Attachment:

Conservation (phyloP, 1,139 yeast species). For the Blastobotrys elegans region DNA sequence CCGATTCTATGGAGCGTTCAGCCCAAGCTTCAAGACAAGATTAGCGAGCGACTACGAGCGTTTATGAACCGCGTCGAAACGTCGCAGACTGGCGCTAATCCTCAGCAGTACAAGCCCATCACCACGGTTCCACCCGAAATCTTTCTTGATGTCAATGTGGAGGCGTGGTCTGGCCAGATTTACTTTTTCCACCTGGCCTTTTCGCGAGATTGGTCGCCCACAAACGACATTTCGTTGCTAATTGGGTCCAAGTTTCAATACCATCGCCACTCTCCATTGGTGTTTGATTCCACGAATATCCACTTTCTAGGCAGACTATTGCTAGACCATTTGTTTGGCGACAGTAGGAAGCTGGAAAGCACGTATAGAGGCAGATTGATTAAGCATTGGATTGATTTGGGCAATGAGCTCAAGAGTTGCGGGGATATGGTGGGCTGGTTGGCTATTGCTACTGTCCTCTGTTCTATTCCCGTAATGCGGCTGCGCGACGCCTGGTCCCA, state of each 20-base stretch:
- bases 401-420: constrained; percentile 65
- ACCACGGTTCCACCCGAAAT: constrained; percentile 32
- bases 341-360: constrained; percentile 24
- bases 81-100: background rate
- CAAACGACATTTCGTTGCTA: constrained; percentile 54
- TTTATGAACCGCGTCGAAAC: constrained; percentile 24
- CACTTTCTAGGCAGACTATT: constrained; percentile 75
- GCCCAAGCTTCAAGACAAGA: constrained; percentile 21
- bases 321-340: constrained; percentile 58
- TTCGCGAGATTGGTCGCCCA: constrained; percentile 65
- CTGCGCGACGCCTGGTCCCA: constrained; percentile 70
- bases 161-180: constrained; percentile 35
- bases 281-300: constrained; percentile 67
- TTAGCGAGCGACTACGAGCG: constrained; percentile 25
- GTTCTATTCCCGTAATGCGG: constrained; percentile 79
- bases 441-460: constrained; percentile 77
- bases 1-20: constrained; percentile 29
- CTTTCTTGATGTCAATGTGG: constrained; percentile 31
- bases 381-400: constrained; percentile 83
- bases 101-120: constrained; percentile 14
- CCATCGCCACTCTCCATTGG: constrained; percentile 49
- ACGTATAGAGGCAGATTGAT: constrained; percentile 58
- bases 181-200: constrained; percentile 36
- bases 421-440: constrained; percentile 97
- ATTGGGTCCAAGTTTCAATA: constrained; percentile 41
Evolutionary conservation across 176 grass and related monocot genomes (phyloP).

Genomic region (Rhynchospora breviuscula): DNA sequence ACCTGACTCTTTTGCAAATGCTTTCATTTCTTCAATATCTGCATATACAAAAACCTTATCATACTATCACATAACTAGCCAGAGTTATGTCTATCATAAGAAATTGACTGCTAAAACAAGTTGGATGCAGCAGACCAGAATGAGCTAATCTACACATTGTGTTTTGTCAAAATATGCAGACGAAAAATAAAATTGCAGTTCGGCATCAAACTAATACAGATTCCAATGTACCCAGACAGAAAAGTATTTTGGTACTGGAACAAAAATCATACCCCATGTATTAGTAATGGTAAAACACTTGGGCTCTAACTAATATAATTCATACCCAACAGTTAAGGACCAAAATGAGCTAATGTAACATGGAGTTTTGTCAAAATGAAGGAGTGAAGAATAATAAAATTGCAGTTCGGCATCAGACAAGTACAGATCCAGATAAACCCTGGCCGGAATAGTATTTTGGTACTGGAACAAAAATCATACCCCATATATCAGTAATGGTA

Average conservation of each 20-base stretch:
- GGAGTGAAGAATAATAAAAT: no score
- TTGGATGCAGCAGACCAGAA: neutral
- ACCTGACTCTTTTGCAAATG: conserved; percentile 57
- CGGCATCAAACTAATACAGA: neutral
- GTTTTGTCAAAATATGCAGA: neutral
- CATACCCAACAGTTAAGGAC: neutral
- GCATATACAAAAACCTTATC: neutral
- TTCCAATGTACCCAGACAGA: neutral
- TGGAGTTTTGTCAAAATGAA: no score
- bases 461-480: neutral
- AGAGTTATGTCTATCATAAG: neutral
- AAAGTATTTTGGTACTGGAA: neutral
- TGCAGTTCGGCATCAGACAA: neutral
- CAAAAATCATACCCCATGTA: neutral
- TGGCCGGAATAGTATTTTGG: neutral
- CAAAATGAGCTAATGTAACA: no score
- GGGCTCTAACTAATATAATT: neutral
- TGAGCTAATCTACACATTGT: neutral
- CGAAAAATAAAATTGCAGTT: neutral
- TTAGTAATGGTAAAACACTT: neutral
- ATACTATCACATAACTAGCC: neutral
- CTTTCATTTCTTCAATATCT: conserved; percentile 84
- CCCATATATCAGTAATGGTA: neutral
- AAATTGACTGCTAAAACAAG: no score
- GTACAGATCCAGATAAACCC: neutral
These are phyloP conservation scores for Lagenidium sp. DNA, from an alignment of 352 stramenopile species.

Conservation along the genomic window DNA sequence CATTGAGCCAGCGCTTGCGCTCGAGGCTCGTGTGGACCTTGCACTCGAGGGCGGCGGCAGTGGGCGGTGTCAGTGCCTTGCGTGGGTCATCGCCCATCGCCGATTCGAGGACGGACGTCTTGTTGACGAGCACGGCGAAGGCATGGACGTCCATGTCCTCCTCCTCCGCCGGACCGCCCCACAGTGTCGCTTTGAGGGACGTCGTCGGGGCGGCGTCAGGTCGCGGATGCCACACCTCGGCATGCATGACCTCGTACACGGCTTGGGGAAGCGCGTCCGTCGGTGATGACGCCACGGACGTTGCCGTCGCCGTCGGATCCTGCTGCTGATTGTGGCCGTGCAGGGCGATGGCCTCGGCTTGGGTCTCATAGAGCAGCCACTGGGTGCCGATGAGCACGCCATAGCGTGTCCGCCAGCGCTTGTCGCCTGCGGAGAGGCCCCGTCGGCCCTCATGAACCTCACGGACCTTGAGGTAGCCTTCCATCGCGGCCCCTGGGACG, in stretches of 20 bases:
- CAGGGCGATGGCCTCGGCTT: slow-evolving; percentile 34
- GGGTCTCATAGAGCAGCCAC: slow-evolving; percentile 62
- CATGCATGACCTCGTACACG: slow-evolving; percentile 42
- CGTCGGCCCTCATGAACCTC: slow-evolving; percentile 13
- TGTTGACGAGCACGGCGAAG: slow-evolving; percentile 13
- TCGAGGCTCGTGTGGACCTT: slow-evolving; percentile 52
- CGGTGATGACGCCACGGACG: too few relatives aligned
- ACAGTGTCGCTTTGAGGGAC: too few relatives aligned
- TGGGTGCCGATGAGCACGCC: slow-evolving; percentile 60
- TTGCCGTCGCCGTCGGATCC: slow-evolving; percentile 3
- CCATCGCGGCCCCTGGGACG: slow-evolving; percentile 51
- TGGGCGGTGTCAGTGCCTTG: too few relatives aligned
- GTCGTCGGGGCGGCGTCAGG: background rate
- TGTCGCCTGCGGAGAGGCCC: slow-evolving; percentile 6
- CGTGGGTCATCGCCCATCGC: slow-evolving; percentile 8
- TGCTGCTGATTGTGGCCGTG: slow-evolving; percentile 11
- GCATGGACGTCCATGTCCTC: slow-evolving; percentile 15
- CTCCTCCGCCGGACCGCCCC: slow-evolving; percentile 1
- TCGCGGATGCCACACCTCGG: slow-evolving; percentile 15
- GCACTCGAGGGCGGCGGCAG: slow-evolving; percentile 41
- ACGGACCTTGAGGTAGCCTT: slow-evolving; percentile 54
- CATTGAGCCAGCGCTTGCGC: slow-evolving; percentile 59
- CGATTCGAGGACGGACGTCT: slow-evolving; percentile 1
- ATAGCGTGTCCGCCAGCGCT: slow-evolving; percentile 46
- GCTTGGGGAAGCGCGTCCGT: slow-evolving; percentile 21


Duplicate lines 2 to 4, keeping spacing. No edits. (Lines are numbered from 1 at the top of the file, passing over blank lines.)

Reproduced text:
- bases 401-420: constrained; percentile 65
- ACCACGGTTCCACCCGAAAT: constrained; percentile 32
- bases 341-360: constrained; percentile 24